Making Laminate Beams

I am considering building a few small Quonset-hut shaped greenhouses/hoophouses, and after some review believe common designs for them would be improved greatly by constructing and using laminated arched wooden beams at each end of the structure, and perhaps spaced along the structure, depending on its length. The beams will have cross sections on the order of 4"x4". The arches would be 16 ft in total length, the length of common steel cattle panels that will be used on most of the hoophouse surface. These will result in an arched structure about 6 ft tall, and 9 ft wide. I propose to construct a full sized jig and glue/clamp the beams.
I would appreciate any advice or comments on what materials to use for this. One could simply rip thin exterior plywood, marine plywood, or with some more work, resaw and plane hardwood or softwood lumber for this. If lumber is used, what type would you recommend? Can a fairly large radius bend like this be reasonably done with these materials? What adhesives would you recommend? I don't have immediate access to a planer, but if its use would result in a significantly better result, I could find one.
Thanks for any advice you have to offer.
Tom Birdwell
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If you must use wood, get a few large drums of epoxy resin and a large stack of clear pine of some variety, as well as a thicknesser.
Have you thought of PVC pipe? It's the usual way of doing this.
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posted:

PVC makes a decent temporary structure, but will not handle winter snow loads, and is not suitable for putting better pane over. The arched cattle panels are self supporting, and much stronger than PVC. The wood beams will support the ends of the panels, but more importantly will provide solid support for the end walls, windows, and door, which is just about impossible to do well with PVC. Thanks.
Tom B
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rather than laminating up solid beams, consider building an arched version of a truss joist. you'll get a lot more support from the same amount of wood.
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Fair enough. I understood that you could use whatever size (strength) pvc was needed, but I've never considered snow loads (I've never seen the stuff :)
What is "better pane"?
Then there is galv steel or aluminium. I'm worried about rot in the wood in the humidity and warmth of a greenhouse. Perhaps treated pine?
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APA has a workbook on rigid frame construction
Tom B wrote:

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Thanks Rick. I am not familiar with the acronym you used however, and didn't find it in my web search. Can you give me a bit more information about APA, what it is, and where/how to find the workbook or its source? Thanks again,
Tom B

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Tom B asks:

American Plywood Association.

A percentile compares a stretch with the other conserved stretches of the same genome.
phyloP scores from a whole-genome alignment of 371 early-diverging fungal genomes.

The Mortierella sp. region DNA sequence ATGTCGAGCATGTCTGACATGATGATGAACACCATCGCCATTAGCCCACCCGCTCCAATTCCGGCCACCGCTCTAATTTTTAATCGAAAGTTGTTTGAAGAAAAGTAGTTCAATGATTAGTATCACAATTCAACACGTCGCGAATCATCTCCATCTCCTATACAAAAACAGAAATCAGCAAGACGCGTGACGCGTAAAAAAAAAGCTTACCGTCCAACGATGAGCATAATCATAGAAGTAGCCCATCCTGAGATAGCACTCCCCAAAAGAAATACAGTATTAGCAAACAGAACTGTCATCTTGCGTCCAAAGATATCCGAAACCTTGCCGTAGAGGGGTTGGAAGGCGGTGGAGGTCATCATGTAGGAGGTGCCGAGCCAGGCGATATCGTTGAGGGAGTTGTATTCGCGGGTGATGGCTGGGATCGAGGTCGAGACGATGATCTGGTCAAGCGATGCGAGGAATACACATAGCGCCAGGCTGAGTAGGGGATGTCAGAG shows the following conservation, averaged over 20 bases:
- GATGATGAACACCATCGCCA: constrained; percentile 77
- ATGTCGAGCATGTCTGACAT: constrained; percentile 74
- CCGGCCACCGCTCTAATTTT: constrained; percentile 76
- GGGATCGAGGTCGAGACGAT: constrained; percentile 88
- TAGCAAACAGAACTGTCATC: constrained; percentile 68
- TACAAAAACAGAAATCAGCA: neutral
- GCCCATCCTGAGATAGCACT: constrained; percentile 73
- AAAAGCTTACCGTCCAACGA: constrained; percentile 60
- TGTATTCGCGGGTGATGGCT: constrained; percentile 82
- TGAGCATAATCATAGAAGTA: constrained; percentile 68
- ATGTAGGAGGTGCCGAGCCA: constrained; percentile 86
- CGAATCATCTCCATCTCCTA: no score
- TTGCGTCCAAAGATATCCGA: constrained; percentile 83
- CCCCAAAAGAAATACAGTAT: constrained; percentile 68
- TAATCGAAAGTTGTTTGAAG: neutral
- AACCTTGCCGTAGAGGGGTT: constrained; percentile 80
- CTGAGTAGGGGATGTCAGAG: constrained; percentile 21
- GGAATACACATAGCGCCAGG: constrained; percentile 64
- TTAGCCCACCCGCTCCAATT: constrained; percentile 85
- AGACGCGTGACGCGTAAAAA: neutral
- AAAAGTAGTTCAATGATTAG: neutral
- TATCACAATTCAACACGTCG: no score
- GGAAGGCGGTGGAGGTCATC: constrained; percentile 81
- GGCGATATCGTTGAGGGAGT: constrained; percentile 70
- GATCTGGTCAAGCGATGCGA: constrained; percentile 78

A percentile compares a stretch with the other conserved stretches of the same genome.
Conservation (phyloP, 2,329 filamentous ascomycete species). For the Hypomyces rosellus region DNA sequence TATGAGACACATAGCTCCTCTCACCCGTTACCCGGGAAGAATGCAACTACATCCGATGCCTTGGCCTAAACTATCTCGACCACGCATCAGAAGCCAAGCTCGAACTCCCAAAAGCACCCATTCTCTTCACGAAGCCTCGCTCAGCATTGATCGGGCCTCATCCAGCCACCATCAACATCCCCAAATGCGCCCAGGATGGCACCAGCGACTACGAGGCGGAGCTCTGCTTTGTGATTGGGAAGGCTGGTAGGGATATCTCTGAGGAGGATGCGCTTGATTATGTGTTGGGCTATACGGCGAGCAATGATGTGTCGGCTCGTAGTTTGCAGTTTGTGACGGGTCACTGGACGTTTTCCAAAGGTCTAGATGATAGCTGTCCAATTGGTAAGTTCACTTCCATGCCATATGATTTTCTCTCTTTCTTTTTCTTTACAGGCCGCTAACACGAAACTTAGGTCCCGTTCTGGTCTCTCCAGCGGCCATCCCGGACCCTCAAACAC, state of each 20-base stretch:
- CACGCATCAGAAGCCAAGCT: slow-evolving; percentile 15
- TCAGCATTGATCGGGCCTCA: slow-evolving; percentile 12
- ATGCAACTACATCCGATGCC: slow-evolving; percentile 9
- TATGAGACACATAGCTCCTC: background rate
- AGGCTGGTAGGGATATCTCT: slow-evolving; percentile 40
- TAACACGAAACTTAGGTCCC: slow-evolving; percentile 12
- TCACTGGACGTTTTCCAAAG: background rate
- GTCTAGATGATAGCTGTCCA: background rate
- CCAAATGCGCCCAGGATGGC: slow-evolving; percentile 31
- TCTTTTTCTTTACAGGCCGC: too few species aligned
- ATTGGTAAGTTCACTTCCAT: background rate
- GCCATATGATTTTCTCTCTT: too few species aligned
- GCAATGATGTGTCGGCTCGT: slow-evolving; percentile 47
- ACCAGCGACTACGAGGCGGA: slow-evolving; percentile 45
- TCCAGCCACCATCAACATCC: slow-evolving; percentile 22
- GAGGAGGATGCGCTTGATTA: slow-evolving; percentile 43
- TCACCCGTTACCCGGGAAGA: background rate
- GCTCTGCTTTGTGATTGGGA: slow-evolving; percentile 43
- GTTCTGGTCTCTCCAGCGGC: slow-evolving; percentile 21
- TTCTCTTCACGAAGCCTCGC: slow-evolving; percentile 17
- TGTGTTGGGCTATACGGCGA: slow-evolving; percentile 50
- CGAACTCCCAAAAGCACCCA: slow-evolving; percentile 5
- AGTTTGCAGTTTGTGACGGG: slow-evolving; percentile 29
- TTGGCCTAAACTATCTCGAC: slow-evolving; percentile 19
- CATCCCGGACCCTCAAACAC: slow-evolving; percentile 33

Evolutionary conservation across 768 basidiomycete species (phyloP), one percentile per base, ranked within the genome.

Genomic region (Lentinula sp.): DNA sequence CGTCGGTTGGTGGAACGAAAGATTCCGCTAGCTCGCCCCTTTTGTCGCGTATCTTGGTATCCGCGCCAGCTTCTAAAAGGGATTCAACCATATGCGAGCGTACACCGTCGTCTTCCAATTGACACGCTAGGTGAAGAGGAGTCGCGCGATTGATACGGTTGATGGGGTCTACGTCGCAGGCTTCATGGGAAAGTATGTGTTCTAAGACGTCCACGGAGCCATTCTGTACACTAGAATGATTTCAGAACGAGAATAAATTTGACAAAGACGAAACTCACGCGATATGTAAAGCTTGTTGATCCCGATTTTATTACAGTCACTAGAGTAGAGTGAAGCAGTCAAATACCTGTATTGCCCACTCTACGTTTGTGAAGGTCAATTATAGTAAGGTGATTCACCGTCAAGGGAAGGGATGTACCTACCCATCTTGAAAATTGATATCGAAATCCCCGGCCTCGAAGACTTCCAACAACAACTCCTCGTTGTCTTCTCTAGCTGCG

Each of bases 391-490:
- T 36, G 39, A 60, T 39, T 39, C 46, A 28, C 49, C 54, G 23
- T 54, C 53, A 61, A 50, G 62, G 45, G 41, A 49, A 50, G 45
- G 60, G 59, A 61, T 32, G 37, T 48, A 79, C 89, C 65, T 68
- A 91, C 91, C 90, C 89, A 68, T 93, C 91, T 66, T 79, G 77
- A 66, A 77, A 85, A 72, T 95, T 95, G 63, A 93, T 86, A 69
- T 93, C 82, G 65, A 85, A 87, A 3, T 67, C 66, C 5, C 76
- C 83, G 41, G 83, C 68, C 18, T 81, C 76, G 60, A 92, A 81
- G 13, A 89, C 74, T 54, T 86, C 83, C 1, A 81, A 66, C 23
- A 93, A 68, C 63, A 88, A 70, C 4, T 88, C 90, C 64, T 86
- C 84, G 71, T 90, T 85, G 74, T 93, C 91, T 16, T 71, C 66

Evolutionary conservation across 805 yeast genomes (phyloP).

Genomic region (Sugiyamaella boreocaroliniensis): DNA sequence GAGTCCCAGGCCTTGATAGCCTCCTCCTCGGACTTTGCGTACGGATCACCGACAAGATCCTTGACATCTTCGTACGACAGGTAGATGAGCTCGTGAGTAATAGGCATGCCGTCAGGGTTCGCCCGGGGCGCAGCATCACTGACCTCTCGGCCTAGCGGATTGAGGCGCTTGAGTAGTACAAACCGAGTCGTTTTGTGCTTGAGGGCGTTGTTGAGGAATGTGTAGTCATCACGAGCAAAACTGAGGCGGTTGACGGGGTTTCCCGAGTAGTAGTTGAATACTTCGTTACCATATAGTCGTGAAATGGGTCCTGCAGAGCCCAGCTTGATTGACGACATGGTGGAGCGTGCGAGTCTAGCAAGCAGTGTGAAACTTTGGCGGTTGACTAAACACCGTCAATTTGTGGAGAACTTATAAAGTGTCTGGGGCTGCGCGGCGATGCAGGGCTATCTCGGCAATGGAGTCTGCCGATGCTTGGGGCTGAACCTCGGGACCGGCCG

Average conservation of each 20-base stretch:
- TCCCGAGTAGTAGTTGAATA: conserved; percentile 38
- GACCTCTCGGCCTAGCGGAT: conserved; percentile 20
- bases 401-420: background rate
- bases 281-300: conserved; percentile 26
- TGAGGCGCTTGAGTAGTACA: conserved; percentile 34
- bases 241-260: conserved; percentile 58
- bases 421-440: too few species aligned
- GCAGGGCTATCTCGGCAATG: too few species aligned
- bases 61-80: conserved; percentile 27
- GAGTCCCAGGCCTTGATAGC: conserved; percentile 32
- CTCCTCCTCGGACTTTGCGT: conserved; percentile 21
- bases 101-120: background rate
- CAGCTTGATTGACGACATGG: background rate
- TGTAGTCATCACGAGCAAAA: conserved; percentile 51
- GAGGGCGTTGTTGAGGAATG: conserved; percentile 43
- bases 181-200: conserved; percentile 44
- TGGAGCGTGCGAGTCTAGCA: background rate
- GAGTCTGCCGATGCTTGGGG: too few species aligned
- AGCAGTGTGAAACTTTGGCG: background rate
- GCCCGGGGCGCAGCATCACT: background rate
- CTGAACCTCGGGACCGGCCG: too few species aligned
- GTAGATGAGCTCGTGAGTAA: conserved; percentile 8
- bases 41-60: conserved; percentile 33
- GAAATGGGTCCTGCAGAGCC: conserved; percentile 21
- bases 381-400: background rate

www.apawood.org
You can learn more about softwood plywood than you ever though existed and still have more to read.
Charlie Self "Bore, n.: A person who talks when you wish him to listen." Ambrose Bierce, The Devil's Dictionary
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I appreciate the suggestions given, but have two more questions.
I will be bending wood, essentially in a semicircle with a radius of roughly 5 feet. If I used dry solid lumber, pine for example, what is the greatest thickness that could be used, yet still avoid splitting/breaking the wood in doing so?
Gorilla glue claims to work well with treated lumber, so long as the moisture content is between 10% and 20%. How does one determine the moisture content for this?
Bridger, thanks for the truss suggestion. I am considering it. Given the fixed size of the cattle panels, I start with a limited height inside. A truss would reduce that further, but I do have to consider strength as well.
Tom B
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there are too many variables to give you a firm answer like 1/2". you'll just have to start bending some up and see how far the wood you have will go before it breaks. my guess is it'll be somewhere between 1/8" and 1/2". you'll be bending over a form, so build the form first and start clamping your resawn plies over it. if they break, cut them thinner. though this may sound like a smartass answer, it's not.

either by weight or with a moisture meter.

you're welcome.

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Thanks, and it didn't sound smartass at all.
Tom
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Have you considered steaming the lumber?
Tom B wrote:

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and weigh it again.
Rodney Myrvaagnes J36 Gjo/a
Ask not with whom the buck stops . . .
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"Tom B" writes:

You should be able to laminate 1/4" thick pieces without much trouble, but do yourself a favor, forget the Gorilla glue, use epoxy.
Gorilla glue has a short shelf life, is tremendously overpriced and compared to epoxy, very weak.
HTH
--
Lew

S/A: Challenge, The Bullet Proof Boat, (Under Construction in the Southland)
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The current (or perhaps by now just previous) issues of Woodenboat (http://www.woodenboat.com ) has an article about the technology used to build a similar sort of structure for boat ribs. Includes cleverness about using a firehose and a compressor to make a laminate press, etc.
bmw

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